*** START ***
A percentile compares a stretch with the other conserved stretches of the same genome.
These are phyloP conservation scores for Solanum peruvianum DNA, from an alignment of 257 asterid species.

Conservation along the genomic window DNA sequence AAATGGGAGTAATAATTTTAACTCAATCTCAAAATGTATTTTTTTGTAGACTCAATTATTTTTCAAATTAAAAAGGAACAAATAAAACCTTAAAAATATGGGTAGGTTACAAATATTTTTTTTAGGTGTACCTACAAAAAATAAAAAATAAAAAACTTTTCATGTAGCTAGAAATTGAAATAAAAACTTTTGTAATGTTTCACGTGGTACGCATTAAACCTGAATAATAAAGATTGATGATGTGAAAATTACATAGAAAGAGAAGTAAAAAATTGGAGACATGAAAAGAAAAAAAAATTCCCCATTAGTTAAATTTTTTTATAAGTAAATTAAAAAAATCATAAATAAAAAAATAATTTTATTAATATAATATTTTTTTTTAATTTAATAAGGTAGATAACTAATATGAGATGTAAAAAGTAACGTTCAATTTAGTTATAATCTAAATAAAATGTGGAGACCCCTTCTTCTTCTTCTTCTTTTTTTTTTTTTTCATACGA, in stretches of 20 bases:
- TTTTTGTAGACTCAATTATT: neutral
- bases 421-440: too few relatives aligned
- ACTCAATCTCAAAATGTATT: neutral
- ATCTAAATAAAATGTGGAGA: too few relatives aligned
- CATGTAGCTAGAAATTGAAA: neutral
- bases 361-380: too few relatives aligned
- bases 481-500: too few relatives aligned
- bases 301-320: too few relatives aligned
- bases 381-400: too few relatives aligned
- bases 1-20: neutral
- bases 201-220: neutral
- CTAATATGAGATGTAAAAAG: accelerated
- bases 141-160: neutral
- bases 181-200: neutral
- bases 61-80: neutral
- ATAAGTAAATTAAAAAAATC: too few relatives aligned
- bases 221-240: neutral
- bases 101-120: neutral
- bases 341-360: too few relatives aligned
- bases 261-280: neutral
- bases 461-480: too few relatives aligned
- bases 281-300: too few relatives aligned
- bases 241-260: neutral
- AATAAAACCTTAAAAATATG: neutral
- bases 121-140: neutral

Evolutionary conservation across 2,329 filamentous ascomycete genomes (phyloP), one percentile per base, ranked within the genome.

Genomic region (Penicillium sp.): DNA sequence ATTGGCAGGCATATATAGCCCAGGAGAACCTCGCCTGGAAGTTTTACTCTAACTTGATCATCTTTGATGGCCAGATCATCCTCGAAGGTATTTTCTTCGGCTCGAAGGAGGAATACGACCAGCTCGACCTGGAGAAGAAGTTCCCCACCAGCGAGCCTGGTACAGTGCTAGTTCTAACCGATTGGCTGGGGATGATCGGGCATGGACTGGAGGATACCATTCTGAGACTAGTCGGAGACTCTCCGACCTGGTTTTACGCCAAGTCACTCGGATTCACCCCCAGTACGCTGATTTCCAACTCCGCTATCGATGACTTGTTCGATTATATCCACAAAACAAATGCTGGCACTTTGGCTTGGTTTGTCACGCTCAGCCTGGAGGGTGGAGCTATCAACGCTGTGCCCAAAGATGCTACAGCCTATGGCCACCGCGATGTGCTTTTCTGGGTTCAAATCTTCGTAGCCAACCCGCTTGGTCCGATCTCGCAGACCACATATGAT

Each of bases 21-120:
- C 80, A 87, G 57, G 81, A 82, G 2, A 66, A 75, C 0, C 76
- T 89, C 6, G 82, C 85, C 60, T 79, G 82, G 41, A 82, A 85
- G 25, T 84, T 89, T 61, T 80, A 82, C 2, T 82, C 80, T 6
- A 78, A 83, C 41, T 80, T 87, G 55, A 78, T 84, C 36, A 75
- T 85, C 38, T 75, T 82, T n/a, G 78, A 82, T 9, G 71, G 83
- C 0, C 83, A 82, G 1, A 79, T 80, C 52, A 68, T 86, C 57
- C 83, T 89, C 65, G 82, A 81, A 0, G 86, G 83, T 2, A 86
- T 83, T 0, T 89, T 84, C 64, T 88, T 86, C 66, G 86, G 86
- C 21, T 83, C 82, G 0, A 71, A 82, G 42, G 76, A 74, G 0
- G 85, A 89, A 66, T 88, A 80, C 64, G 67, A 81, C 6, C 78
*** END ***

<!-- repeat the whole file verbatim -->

A percentile compares a stretch with the other conserved stretches of the same genome.
These are phyloP conservation scores for Solanum peruvianum DNA, from an alignment of 257 asterid species.

Conservation along the genomic window DNA sequence AAATGGGAGTAATAATTTTAACTCAATCTCAAAATGTATTTTTTTGTAGACTCAATTATTTTTCAAATTAAAAAGGAACAAATAAAACCTTAAAAATATGGGTAGGTTACAAATATTTTTTTTAGGTGTACCTACAAAAAATAAAAAATAAAAAACTTTTCATGTAGCTAGAAATTGAAATAAAAACTTTTGTAATGTTTCACGTGGTACGCATTAAACCTGAATAATAAAGATTGATGATGTGAAAATTACATAGAAAGAGAAGTAAAAAATTGGAGACATGAAAAGAAAAAAAAATTCCCCATTAGTTAAATTTTTTTATAAGTAAATTAAAAAAATCATAAATAAAAAAATAATTTTATTAATATAATATTTTTTTTTAATTTAATAAGGTAGATAACTAATATGAGATGTAAAAAGTAACGTTCAATTTAGTTATAATCTAAATAAAATGTGGAGACCCCTTCTTCTTCTTCTTCTTTTTTTTTTTTTTCATACGA, in stretches of 20 bases:
- TTTTTGTAGACTCAATTATT: neutral
- bases 421-440: too few relatives aligned
- ACTCAATCTCAAAATGTATT: neutral
- ATCTAAATAAAATGTGGAGA: too few relatives aligned
- CATGTAGCTAGAAATTGAAA: neutral
- bases 361-380: too few relatives aligned
- bases 481-500: too few relatives aligned
- bases 301-320: too few relatives aligned
- bases 381-400: too few relatives aligned
- bases 1-20: neutral
- bases 201-220: neutral
- CTAATATGAGATGTAAAAAG: accelerated
- bases 141-160: neutral
- bases 181-200: neutral
- bases 61-80: neutral
- ATAAGTAAATTAAAAAAATC: too few relatives aligned
- bases 221-240: neutral
- bases 101-120: neutral
- bases 341-360: too few relatives aligned
- bases 261-280: neutral
- bases 461-480: too few relatives aligned
- bases 281-300: too few relatives aligned
- bases 241-260: neutral
- AATAAAACCTTAAAAATATG: neutral
- bases 121-140: neutral

Evolutionary conservation across 2,329 filamentous ascomycete genomes (phyloP), one percentile per base, ranked within the genome.

Genomic region (Penicillium sp.): DNA sequence ATTGGCAGGCATATATAGCCCAGGAGAACCTCGCCTGGAAGTTTTACTCTAACTTGATCATCTTTGATGGCCAGATCATCCTCGAAGGTATTTTCTTCGGCTCGAAGGAGGAATACGACCAGCTCGACCTGGAGAAGAAGTTCCCCACCAGCGAGCCTGGTACAGTGCTAGTTCTAACCGATTGGCTGGGGATGATCGGGCATGGACTGGAGGATACCATTCTGAGACTAGTCGGAGACTCTCCGACCTGGTTTTACGCCAAGTCACTCGGATTCACCCCCAGTACGCTGATTTCCAACTCCGCTATCGATGACTTGTTCGATTATATCCACAAAACAAATGCTGGCACTTTGGCTTGGTTTGTCACGCTCAGCCTGGAGGGTGGAGCTATCAACGCTGTGCCCAAAGATGCTACAGCCTATGGCCACCGCGATGTGCTTTTCTGGGTTCAAATCTTCGTAGCCAACCCGCTTGGTCCGATCTCGCAGACCACATATGAT

Each of bases 21-120:
- C 80, A 87, G 57, G 81, A 82, G 2, A 66, A 75, C 0, C 76
- T 89, C 6, G 82, C 85, C 60, T 79, G 82, G 41, A 82, A 85
- G 25, T 84, T 89, T 61, T 80, A 82, C 2, T 82, C 80, T 6
- A 78, A 83, C 41, T 80, T 87, G 55, A 78, T 84, C 36, A 75
- T 85, C 38, T 75, T 82, T n/a, G 78, A 82, T 9, G 71, G 83
- C 0, C 83, A 82, G 1, A 79, T 80, C 52, A 68, T 86, C 57
- C 83, T 89, C 65, G 82, A 81, A 0, G 86, G 83, T 2, A 86
- T 83, T 0, T 89, T 84, C 64, T 88, T 86, C 66, G 86, G 86
- C 21, T 83, C 82, G 0, A 71, A 82, G 42, G 76, A 74, G 0
- G 85, A 89, A 66, T 88, A 80, C 64, G 67, A 81, C 6, C 78